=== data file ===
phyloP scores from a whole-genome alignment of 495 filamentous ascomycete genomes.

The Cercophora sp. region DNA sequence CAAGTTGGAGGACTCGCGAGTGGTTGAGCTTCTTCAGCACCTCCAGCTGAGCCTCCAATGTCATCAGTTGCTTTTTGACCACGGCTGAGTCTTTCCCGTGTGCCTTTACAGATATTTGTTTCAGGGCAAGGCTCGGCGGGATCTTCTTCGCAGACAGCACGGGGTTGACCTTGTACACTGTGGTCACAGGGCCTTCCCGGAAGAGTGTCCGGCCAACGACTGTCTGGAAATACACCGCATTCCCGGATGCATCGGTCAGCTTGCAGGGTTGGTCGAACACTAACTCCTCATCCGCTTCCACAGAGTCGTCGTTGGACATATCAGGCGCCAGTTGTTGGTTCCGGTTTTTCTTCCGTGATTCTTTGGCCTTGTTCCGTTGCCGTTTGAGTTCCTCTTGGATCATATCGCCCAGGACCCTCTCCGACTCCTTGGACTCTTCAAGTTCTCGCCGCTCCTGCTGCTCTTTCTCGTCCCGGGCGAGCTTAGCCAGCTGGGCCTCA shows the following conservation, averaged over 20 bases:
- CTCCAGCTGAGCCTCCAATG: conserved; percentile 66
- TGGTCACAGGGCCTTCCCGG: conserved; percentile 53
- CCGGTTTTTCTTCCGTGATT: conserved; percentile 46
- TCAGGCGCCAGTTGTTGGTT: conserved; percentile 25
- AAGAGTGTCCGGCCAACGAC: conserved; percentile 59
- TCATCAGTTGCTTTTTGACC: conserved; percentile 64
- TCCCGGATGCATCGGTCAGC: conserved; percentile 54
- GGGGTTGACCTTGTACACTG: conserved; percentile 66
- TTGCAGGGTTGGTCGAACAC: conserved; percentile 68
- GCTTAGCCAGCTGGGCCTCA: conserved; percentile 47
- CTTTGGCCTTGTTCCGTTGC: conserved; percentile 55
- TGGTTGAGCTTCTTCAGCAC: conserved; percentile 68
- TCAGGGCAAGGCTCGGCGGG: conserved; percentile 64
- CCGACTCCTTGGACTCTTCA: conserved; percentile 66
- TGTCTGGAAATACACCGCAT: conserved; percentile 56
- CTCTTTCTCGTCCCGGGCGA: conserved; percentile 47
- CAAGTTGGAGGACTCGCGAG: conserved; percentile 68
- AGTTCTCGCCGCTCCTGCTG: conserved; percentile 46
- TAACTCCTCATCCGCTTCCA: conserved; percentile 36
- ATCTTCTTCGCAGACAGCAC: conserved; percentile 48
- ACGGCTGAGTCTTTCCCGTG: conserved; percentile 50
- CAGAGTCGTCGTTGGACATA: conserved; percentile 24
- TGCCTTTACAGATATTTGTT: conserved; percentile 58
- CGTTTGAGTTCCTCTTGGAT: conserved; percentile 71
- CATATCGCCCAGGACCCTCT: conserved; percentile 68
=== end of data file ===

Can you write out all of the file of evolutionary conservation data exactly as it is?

phyloP scores from a whole-genome alignment of 495 filamentous ascomycete genomes.

The Cercophora sp. region DNA sequence CAAGTTGGAGGACTCGCGAGTGGTTGAGCTTCTTCAGCACCTCCAGCTGAGCCTCCAATGTCATCAGTTGCTTTTTGACCACGGCTGAGTCTTTCCCGTGTGCCTTTACAGATATTTGTTTCAGGGCAAGGCTCGGCGGGATCTTCTTCGCAGACAGCACGGGGTTGACCTTGTACACTGTGGTCACAGGGCCTTCCCGGAAGAGTGTCCGGCCAACGACTGTCTGGAAATACACCGCATTCCCGGATGCATCGGTCAGCTTGCAGGGTTGGTCGAACACTAACTCCTCATCCGCTTCCACAGAGTCGTCGTTGGACATATCAGGCGCCAGTTGTTGGTTCCGGTTTTTCTTCCGTGATTCTTTGGCCTTGTTCCGTTGCCGTTTGAGTTCCTCTTGGATCATATCGCCCAGGACCCTCTCCGACTCCTTGGACTCTTCAAGTTCTCGCCGCTCCTGCTGCTCTTTCTCGTCCCGGGCGAGCTTAGCCAGCTGGGCCTCA shows the following conservation, averaged over 20 bases:
- CTCCAGCTGAGCCTCCAATG: conserved; percentile 66
- TGGTCACAGGGCCTTCCCGG: conserved; percentile 53
- CCGGTTTTTCTTCCGTGATT: conserved; percentile 46
- TCAGGCGCCAGTTGTTGGTT: conserved; percentile 25
- AAGAGTGTCCGGCCAACGAC: conserved; percentile 59
- TCATCAGTTGCTTTTTGACC: conserved; percentile 64
- TCCCGGATGCATCGGTCAGC: conserved; percentile 54
- GGGGTTGACCTTGTACACTG: conserved; percentile 66
- TTGCAGGGTTGGTCGAACAC: conserved; percentile 68
- GCTTAGCCAGCTGGGCCTCA: conserved; percentile 47
- CTTTGGCCTTGTTCCGTTGC: conserved; percentile 55
- TGGTTGAGCTTCTTCAGCAC: conserved; percentile 68
- TCAGGGCAAGGCTCGGCGGG: conserved; percentile 64
- CCGACTCCTTGGACTCTTCA: conserved; percentile 66
- TGTCTGGAAATACACCGCAT: conserved; percentile 56
- CTCTTTCTCGTCCCGGGCGA: conserved; percentile 47
- CAAGTTGGAGGACTCGCGAG: conserved; percentile 68
- AGTTCTCGCCGCTCCTGCTG: conserved; percentile 46
- TAACTCCTCATCCGCTTCCA: conserved; percentile 36
- ATCTTCTTCGCAGACAGCAC: conserved; percentile 48
- ACGGCTGAGTCTTTCCCGTG: conserved; percentile 50
- CAGAGTCGTCGTTGGACATA: conserved; percentile 24
- TGCCTTTACAGATATTTGTT: conserved; percentile 58
- CGTTTGAGTTCCTCTTGGAT: conserved; percentile 71
- CATATCGCCCAGGACCCTCT: conserved; percentile 68